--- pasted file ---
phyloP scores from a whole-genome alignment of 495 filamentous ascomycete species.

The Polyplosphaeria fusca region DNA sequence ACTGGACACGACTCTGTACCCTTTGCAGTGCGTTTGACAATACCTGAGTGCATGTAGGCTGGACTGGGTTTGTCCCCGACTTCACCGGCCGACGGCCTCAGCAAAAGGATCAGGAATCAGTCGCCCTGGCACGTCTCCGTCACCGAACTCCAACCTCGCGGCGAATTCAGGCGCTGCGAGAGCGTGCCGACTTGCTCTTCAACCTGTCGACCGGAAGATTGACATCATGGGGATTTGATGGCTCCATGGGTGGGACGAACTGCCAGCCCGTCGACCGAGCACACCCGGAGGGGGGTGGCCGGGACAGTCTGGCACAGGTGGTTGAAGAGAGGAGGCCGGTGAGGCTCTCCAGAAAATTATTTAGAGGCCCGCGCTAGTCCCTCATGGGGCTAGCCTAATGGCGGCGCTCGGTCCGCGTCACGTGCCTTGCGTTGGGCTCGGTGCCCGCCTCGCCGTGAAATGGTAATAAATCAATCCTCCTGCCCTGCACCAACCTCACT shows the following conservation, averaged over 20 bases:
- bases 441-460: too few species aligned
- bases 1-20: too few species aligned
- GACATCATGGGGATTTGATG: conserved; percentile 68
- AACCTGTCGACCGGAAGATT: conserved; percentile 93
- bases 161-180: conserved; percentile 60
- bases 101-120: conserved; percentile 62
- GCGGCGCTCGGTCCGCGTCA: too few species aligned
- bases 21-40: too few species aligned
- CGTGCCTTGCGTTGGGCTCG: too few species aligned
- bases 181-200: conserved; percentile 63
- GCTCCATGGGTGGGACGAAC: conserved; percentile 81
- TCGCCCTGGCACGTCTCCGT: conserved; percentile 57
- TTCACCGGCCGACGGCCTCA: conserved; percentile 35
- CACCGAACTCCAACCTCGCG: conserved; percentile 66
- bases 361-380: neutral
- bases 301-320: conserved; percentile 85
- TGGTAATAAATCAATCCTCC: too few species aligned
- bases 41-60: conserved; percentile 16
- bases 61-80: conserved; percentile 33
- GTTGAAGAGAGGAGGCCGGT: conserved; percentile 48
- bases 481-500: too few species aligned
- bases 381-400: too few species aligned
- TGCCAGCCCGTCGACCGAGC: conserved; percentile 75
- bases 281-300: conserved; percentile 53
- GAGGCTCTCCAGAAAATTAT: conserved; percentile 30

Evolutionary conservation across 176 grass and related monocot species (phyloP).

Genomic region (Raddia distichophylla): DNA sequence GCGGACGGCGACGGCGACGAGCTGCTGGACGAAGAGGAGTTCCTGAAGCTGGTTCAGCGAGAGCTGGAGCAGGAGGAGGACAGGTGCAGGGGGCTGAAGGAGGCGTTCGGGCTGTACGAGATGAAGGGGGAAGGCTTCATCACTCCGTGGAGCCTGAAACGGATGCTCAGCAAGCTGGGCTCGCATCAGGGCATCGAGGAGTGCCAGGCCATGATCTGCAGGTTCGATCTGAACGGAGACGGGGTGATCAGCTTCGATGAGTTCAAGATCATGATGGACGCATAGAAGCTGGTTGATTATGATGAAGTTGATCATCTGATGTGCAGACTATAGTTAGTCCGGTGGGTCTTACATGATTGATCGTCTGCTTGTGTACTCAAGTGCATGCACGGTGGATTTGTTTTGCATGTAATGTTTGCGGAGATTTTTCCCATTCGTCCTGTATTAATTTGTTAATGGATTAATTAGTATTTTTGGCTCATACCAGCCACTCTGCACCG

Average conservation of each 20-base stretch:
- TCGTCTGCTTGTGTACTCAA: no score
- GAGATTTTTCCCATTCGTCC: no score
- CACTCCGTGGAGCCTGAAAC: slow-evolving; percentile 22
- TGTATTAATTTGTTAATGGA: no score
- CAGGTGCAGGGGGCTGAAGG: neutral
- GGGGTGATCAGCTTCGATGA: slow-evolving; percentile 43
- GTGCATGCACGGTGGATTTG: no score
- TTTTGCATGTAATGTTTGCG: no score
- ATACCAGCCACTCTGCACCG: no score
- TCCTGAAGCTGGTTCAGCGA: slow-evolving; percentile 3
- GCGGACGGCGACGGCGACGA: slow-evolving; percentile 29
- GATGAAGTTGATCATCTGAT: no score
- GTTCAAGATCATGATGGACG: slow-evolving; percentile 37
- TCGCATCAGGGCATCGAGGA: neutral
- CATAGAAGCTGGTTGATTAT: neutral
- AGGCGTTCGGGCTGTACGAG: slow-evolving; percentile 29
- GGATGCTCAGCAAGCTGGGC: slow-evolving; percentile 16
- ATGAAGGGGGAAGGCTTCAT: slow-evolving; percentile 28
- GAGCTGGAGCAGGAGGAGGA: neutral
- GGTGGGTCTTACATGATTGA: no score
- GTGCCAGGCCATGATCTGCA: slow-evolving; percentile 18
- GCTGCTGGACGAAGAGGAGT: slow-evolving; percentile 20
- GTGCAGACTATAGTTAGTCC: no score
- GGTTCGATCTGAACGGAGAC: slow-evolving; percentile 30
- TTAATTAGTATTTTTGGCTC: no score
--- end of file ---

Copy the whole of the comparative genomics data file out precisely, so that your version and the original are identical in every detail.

phyloP scores from a whole-genome alignment of 495 filamentous ascomycete species.

The Polyplosphaeria fusca region DNA sequence ACTGGACACGACTCTGTACCCTTTGCAGTGCGTTTGACAATACCTGAGTGCATGTAGGCTGGACTGGGTTTGTCCCCGACTTCACCGGCCGACGGCCTCAGCAAAAGGATCAGGAATCAGTCGCCCTGGCACGTCTCCGTCACCGAACTCCAACCTCGCGGCGAATTCAGGCGCTGCGAGAGCGTGCCGACTTGCTCTTCAACCTGTCGACCGGAAGATTGACATCATGGGGATTTGATGGCTCCATGGGTGGGACGAACTGCCAGCCCGTCGACCGAGCACACCCGGAGGGGGGTGGCCGGGACAGTCTGGCACAGGTGGTTGAAGAGAGGAGGCCGGTGAGGCTCTCCAGAAAATTATTTAGAGGCCCGCGCTAGTCCCTCATGGGGCTAGCCTAATGGCGGCGCTCGGTCCGCGTCACGTGCCTTGCGTTGGGCTCGGTGCCCGCCTCGCCGTGAAATGGTAATAAATCAATCCTCCTGCCCTGCACCAACCTCACT shows the following conservation, averaged over 20 bases:
- bases 441-460: too few species aligned
- bases 1-20: too few species aligned
- GACATCATGGGGATTTGATG: conserved; percentile 68
- AACCTGTCGACCGGAAGATT: conserved; percentile 93
- bases 161-180: conserved; percentile 60
- bases 101-120: conserved; percentile 62
- GCGGCGCTCGGTCCGCGTCA: too few species aligned
- bases 21-40: too few species aligned
- CGTGCCTTGCGTTGGGCTCG: too few species aligned
- bases 181-200: conserved; percentile 63
- GCTCCATGGGTGGGACGAAC: conserved; percentile 81
- TCGCCCTGGCACGTCTCCGT: conserved; percentile 57
- TTCACCGGCCGACGGCCTCA: conserved; percentile 35
- CACCGAACTCCAACCTCGCG: conserved; percentile 66
- bases 361-380: neutral
- bases 301-320: conserved; percentile 85
- TGGTAATAAATCAATCCTCC: too few species aligned
- bases 41-60: conserved; percentile 16
- bases 61-80: conserved; percentile 33
- GTTGAAGAGAGGAGGCCGGT: conserved; percentile 48
- bases 481-500: too few species aligned
- bases 381-400: too few species aligned
- TGCCAGCCCGTCGACCGAGC: conserved; percentile 75
- bases 281-300: conserved; percentile 53
- GAGGCTCTCCAGAAAATTAT: conserved; percentile 30

Evolutionary conservation across 176 grass and related monocot species (phyloP).

Genomic region (Raddia distichophylla): DNA sequence GCGGACGGCGACGGCGACGAGCTGCTGGACGAAGAGGAGTTCCTGAAGCTGGTTCAGCGAGAGCTGGAGCAGGAGGAGGACAGGTGCAGGGGGCTGAAGGAGGCGTTCGGGCTGTACGAGATGAAGGGGGAAGGCTTCATCACTCCGTGGAGCCTGAAACGGATGCTCAGCAAGCTGGGCTCGCATCAGGGCATCGAGGAGTGCCAGGCCATGATCTGCAGGTTCGATCTGAACGGAGACGGGGTGATCAGCTTCGATGAGTTCAAGATCATGATGGACGCATAGAAGCTGGTTGATTATGATGAAGTTGATCATCTGATGTGCAGACTATAGTTAGTCCGGTGGGTCTTACATGATTGATCGTCTGCTTGTGTACTCAAGTGCATGCACGGTGGATTTGTTTTGCATGTAATGTTTGCGGAGATTTTTCCCATTCGTCCTGTATTAATTTGTTAATGGATTAATTAGTATTTTTGGCTCATACCAGCCACTCTGCACCG

Average conservation of each 20-base stretch:
- TCGTCTGCTTGTGTACTCAA: no score
- GAGATTTTTCCCATTCGTCC: no score
- CACTCCGTGGAGCCTGAAAC: slow-evolving; percentile 22
- TGTATTAATTTGTTAATGGA: no score
- CAGGTGCAGGGGGCTGAAGG: neutral
- GGGGTGATCAGCTTCGATGA: slow-evolving; percentile 43
- GTGCATGCACGGTGGATTTG: no score
- TTTTGCATGTAATGTTTGCG: no score
- ATACCAGCCACTCTGCACCG: no score
- TCCTGAAGCTGGTTCAGCGA: slow-evolving; percentile 3
- GCGGACGGCGACGGCGACGA: slow-evolving; percentile 29
- GATGAAGTTGATCATCTGAT: no score
- GTTCAAGATCATGATGGACG: slow-evolving; percentile 37
- TCGCATCAGGGCATCGAGGA: neutral
- CATAGAAGCTGGTTGATTAT: neutral
- AGGCGTTCGGGCTGTACGAG: slow-evolving; percentile 29
- GGATGCTCAGCAAGCTGGGC: slow-evolving; percentile 16
- ATGAAGGGGGAAGGCTTCAT: slow-evolving; percentile 28
- GAGCTGGAGCAGGAGGAGGA: neutral
- GGTGGGTCTTACATGATTGA: no score
- GTGCCAGGCCATGATCTGCA: slow-evolving; percentile 18
- GCTGCTGGACGAAGAGGAGT: slow-evolving; percentile 20
- GTGCAGACTATAGTTAGTCC: no score
- GGTTCGATCTGAACGGAGAC: slow-evolving; percentile 30
- TTAATTAGTATTTTTGGCTC: no score